Saint Paul’s insistence that all things work for good for those who love God, might perhaps be thought of as his expression of a similar conviction captured in that pious aphorism: God writes straight on crooked lines. As comforting as these words can be to the suffering and perplexed Christian, it is important that they not be misunderstood or trivialized. For, the truth that Paul’s words convey is anything but trivial and when truly understood, and firmly held on to in faith, assumes supreme importance and possesses eternal consequences.
Before considering these consequences, it might be helpful to point out what Paul is not saying. All things working for good for those who love God is not an invitation to adopt a careless, irresponsible, and childish approach to existence because whatever I do (good or bad) God will ultimately bring good out of it. Nor is Paul suggesting that all that happens is what God actively wills and is part of his masterplan for humanity. Still less is it a call to passively endure suffering, injustice, and other forms of evil because these are, as it were, what God needs to bring about our good.
What Paul does seem to be teaching, is that for those who love God and trust God implicitly, everything that happens to us—good and evil—will be transformed (in the light of eternity) for our ultimate good and happiness. This is to affirm that, ultimately, nothing can thwart God’s desire and power to save those who wish to receive his gift of salvation and be eternally united to him in love. Only the human heart resolutely closed to God’s love and his invitation to friendship can thwart God’s ability to save us. Even then, God’s love attempts to use all that happens to soften the hearts of the recalcitrant.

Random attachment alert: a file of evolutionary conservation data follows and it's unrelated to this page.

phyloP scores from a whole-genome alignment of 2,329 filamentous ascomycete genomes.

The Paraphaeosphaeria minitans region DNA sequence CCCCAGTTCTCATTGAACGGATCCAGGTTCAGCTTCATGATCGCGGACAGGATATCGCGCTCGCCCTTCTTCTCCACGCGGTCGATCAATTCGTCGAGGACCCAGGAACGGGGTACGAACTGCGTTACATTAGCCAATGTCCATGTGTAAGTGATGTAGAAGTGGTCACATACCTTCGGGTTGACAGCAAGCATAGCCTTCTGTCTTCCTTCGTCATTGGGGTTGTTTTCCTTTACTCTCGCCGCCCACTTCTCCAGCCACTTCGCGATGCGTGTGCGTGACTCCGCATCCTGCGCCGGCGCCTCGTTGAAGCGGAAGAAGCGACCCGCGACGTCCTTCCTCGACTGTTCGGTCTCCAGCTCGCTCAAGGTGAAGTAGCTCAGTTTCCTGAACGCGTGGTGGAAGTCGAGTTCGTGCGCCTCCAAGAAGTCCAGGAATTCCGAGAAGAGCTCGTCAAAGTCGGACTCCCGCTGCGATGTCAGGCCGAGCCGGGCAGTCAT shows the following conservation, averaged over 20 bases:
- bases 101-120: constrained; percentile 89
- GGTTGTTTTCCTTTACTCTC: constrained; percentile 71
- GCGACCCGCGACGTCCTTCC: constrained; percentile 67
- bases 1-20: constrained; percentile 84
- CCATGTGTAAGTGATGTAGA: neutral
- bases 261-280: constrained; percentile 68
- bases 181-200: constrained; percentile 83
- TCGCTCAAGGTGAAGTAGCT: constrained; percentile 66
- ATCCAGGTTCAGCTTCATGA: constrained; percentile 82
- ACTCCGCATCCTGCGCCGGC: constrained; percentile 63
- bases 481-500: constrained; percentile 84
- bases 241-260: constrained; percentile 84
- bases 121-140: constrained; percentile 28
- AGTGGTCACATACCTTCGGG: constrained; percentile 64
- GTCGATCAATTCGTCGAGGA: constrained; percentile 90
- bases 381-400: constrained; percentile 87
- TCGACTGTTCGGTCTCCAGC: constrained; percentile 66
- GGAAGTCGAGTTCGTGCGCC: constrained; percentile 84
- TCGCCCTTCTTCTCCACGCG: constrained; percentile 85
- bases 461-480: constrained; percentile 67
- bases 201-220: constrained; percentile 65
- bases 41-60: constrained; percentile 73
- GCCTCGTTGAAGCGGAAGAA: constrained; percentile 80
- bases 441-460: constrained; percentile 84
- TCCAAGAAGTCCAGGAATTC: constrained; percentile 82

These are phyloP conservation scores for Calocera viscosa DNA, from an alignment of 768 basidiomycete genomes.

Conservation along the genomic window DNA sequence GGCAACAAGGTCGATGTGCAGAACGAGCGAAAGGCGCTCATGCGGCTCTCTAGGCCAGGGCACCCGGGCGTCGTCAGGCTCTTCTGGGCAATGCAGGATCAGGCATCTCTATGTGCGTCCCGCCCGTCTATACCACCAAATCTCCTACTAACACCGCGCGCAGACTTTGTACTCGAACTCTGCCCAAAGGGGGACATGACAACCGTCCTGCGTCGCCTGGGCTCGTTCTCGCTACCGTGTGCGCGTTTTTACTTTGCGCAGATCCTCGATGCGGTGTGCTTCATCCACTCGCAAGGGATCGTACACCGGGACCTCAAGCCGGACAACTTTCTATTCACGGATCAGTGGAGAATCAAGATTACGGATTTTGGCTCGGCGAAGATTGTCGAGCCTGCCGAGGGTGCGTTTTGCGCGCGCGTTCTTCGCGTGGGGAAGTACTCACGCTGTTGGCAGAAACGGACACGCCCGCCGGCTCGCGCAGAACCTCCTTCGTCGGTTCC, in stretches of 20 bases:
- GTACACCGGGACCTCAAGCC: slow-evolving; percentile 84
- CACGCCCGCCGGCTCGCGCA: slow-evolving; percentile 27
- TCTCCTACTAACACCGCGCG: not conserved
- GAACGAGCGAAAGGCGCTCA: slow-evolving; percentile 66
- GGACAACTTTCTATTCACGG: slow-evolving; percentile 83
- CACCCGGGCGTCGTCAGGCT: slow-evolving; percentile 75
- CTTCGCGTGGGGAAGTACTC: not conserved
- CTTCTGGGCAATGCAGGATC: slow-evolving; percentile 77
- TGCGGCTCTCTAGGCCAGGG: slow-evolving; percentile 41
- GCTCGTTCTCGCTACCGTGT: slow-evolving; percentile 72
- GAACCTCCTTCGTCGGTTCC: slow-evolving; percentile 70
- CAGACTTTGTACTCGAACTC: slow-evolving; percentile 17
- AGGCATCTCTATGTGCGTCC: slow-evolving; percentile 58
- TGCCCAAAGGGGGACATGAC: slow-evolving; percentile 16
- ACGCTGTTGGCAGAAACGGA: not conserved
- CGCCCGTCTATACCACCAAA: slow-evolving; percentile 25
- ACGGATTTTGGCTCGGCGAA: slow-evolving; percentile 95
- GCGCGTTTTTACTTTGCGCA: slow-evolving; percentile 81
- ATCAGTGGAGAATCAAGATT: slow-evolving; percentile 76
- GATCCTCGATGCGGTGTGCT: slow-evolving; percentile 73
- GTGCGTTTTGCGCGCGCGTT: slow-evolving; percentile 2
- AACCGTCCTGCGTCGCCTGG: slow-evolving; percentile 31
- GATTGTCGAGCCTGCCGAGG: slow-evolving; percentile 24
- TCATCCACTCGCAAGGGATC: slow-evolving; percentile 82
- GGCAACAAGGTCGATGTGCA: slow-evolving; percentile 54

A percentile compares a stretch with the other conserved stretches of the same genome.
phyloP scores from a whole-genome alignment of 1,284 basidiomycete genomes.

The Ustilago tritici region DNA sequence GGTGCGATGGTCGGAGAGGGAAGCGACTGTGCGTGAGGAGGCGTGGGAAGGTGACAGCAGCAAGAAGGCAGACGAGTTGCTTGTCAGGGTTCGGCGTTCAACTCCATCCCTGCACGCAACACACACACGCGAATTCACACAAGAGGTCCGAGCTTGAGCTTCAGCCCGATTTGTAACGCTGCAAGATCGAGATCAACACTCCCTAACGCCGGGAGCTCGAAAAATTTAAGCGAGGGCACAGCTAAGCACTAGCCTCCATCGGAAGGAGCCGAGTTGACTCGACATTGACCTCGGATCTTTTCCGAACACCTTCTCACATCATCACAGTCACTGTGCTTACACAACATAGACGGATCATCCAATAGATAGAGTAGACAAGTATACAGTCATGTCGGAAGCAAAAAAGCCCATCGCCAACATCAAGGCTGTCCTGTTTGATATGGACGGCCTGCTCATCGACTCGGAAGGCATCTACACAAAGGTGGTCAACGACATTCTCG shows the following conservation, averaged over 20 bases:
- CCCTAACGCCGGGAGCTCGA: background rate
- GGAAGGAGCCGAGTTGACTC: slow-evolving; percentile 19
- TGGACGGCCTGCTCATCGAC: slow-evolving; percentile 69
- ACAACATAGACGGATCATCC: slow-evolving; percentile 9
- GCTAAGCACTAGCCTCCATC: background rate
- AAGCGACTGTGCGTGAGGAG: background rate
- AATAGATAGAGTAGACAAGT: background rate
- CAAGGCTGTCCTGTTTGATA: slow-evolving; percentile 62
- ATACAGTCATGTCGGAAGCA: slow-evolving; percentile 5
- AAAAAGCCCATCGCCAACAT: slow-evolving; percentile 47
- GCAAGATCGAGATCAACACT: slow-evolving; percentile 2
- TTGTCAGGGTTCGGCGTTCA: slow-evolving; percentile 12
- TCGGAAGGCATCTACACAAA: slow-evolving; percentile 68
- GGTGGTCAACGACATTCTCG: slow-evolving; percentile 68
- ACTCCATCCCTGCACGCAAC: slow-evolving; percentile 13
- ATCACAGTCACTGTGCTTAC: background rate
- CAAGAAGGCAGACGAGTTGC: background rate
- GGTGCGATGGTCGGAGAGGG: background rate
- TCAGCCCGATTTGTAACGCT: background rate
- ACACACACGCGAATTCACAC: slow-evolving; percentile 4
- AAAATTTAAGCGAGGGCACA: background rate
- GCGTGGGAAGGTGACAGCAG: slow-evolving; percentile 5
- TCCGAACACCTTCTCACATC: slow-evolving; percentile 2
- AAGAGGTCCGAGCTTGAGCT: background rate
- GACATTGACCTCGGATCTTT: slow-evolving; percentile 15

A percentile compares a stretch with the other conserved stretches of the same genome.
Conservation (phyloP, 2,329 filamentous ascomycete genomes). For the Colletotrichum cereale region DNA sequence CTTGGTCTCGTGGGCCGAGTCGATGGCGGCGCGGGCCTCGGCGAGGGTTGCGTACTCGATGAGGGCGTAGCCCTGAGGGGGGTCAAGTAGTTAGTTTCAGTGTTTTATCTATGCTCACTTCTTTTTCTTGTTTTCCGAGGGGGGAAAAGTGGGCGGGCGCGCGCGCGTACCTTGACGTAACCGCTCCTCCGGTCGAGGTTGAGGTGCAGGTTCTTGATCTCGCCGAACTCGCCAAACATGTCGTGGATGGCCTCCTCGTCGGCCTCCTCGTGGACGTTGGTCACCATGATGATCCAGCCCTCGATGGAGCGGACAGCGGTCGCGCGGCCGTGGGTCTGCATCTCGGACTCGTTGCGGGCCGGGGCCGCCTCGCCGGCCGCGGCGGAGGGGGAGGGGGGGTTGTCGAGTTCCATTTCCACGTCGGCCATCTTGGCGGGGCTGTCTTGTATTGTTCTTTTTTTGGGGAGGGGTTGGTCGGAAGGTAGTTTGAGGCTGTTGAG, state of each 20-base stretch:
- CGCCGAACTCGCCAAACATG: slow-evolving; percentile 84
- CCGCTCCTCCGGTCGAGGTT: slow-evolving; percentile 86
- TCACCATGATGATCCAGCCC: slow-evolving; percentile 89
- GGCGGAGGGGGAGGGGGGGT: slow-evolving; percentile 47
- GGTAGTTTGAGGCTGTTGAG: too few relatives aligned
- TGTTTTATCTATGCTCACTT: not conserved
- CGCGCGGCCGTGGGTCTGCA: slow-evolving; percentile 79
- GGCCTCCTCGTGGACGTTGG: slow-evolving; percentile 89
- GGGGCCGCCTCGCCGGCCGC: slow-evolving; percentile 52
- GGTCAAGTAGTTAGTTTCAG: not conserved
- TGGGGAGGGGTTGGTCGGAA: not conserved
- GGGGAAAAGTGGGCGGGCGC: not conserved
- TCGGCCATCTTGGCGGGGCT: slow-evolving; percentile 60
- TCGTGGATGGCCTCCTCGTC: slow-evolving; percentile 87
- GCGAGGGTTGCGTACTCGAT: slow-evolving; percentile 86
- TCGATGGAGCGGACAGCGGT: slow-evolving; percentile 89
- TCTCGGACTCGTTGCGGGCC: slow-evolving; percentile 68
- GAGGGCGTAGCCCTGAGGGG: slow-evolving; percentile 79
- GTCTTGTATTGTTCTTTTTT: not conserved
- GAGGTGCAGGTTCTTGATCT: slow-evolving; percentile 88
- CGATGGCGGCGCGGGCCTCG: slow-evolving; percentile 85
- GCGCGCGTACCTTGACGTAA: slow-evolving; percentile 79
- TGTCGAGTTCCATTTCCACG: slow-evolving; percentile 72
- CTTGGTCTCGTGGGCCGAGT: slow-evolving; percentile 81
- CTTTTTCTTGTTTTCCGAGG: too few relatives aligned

I noted a moment ago that God transforms all that happens to us for our ultimate good and happiness—that is our eternal good, and not necessarily our present earthly good. This is where faith has to become central. Although Paul’s words are comforting, much of the good that God brings out of the bad and negative things that we suffer, will only become obvious when we pass from this world into eternity. It is true that we do occasionally catch glimpses of the working out of Paul’s assurance as we look back on dark periods of our lives and see some of the good that flowed from that experience.
Somewhat paradoxically, some of these dark periods result not from suffering and evil emanating from our sinful world, but, mysteriously, from the purifying and sanctifying work of the Holy Spirit. Spiritual trials, aridity, acedia, and dark nights of the spirit, all call for the deepest faith that in these too God is working for the good with those who love and trust him despite every feeling to the contrary. And so, perhaps, the sentiments of the Serenity Prayer are a suitable way of responding to the sufferings, trials, and seeming tragedies of life. Thus, we need to pray for the Serenity to endure the painful things we cannot change or escape, the Courage to confront and transform the sufferings we can change, the Wisdom to discern and know the difference, and, finally, the Faith to trust that in all these things God is working for our good and eternal happiness.